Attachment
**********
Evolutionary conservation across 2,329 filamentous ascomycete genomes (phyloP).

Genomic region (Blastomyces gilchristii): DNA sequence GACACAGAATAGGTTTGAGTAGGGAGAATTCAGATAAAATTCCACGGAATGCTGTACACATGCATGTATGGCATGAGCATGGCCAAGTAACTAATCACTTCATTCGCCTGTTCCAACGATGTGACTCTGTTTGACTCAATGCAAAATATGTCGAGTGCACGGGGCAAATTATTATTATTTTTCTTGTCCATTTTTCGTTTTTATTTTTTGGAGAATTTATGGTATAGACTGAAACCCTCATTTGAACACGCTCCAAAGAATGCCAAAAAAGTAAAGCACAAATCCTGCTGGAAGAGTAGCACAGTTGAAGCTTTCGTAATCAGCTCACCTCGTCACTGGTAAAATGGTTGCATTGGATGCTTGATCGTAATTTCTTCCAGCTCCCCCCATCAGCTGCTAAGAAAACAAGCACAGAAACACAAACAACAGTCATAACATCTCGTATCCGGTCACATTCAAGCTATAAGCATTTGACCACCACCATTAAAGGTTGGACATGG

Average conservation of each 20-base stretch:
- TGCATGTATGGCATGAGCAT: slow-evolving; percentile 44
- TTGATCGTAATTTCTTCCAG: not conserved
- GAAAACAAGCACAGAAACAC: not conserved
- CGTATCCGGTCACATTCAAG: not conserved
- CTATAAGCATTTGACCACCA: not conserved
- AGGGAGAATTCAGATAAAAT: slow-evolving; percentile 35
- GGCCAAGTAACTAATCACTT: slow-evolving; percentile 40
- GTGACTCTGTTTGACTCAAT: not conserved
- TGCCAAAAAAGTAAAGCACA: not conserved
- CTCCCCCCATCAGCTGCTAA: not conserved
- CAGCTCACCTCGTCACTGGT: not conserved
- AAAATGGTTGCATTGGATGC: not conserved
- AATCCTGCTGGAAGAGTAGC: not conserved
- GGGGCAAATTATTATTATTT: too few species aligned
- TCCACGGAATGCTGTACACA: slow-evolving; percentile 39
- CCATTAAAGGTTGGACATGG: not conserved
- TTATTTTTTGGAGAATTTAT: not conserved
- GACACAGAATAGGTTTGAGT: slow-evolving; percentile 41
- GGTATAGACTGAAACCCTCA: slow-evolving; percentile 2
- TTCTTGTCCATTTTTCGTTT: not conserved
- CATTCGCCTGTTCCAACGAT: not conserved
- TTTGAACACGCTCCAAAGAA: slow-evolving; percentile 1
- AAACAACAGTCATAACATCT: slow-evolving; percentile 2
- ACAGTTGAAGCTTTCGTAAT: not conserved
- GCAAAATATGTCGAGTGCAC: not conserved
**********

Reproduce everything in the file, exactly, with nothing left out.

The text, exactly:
Evolutionary conservation across 2,329 filamentous ascomycete genomes (phyloP).

Genomic region (Blastomyces gilchristii): DNA sequence GACACAGAATAGGTTTGAGTAGGGAGAATTCAGATAAAATTCCACGGAATGCTGTACACATGCATGTATGGCATGAGCATGGCCAAGTAACTAATCACTTCATTCGCCTGTTCCAACGATGTGACTCTGTTTGACTCAATGCAAAATATGTCGAGTGCACGGGGCAAATTATTATTATTTTTCTTGTCCATTTTTCGTTTTTATTTTTTGGAGAATTTATGGTATAGACTGAAACCCTCATTTGAACACGCTCCAAAGAATGCCAAAAAAGTAAAGCACAAATCCTGCTGGAAGAGTAGCACAGTTGAAGCTTTCGTAATCAGCTCACCTCGTCACTGGTAAAATGGTTGCATTGGATGCTTGATCGTAATTTCTTCCAGCTCCCCCCATCAGCTGCTAAGAAAACAAGCACAGAAACACAAACAACAGTCATAACATCTCGTATCCGGTCACATTCAAGCTATAAGCATTTGACCACCACCATTAAAGGTTGGACATGG

Average conservation of each 20-base stretch:
- TGCATGTATGGCATGAGCAT: slow-evolving; percentile 44
- TTGATCGTAATTTCTTCCAG: not conserved
- GAAAACAAGCACAGAAACAC: not conserved
- CGTATCCGGTCACATTCAAG: not conserved
- CTATAAGCATTTGACCACCA: not conserved
- AGGGAGAATTCAGATAAAAT: slow-evolving; percentile 35
- GGCCAAGTAACTAATCACTT: slow-evolving; percentile 40
- GTGACTCTGTTTGACTCAAT: not conserved
- TGCCAAAAAAGTAAAGCACA: not conserved
- CTCCCCCCATCAGCTGCTAA: not conserved
- CAGCTCACCTCGTCACTGGT: not conserved
- AAAATGGTTGCATTGGATGC: not conserved
- AATCCTGCTGGAAGAGTAGC: not conserved
- GGGGCAAATTATTATTATTT: too few species aligned
- TCCACGGAATGCTGTACACA: slow-evolving; percentile 39
- CCATTAAAGGTTGGACATGG: not conserved
- TTATTTTTTGGAGAATTTAT: not conserved
- GACACAGAATAGGTTTGAGT: slow-evolving; percentile 41
- GGTATAGACTGAAACCCTCA: slow-evolving; percentile 2
- TTCTTGTCCATTTTTCGTTT: not conserved
- CATTCGCCTGTTCCAACGAT: not conserved
- TTTGAACACGCTCCAAAGAA: slow-evolving; percentile 1
- AAACAACAGTCATAACATCT: slow-evolving; percentile 2
- ACAGTTGAAGCTTTCGTAAT: not conserved
- GCAAAATATGTCGAGTGCAC: not conserved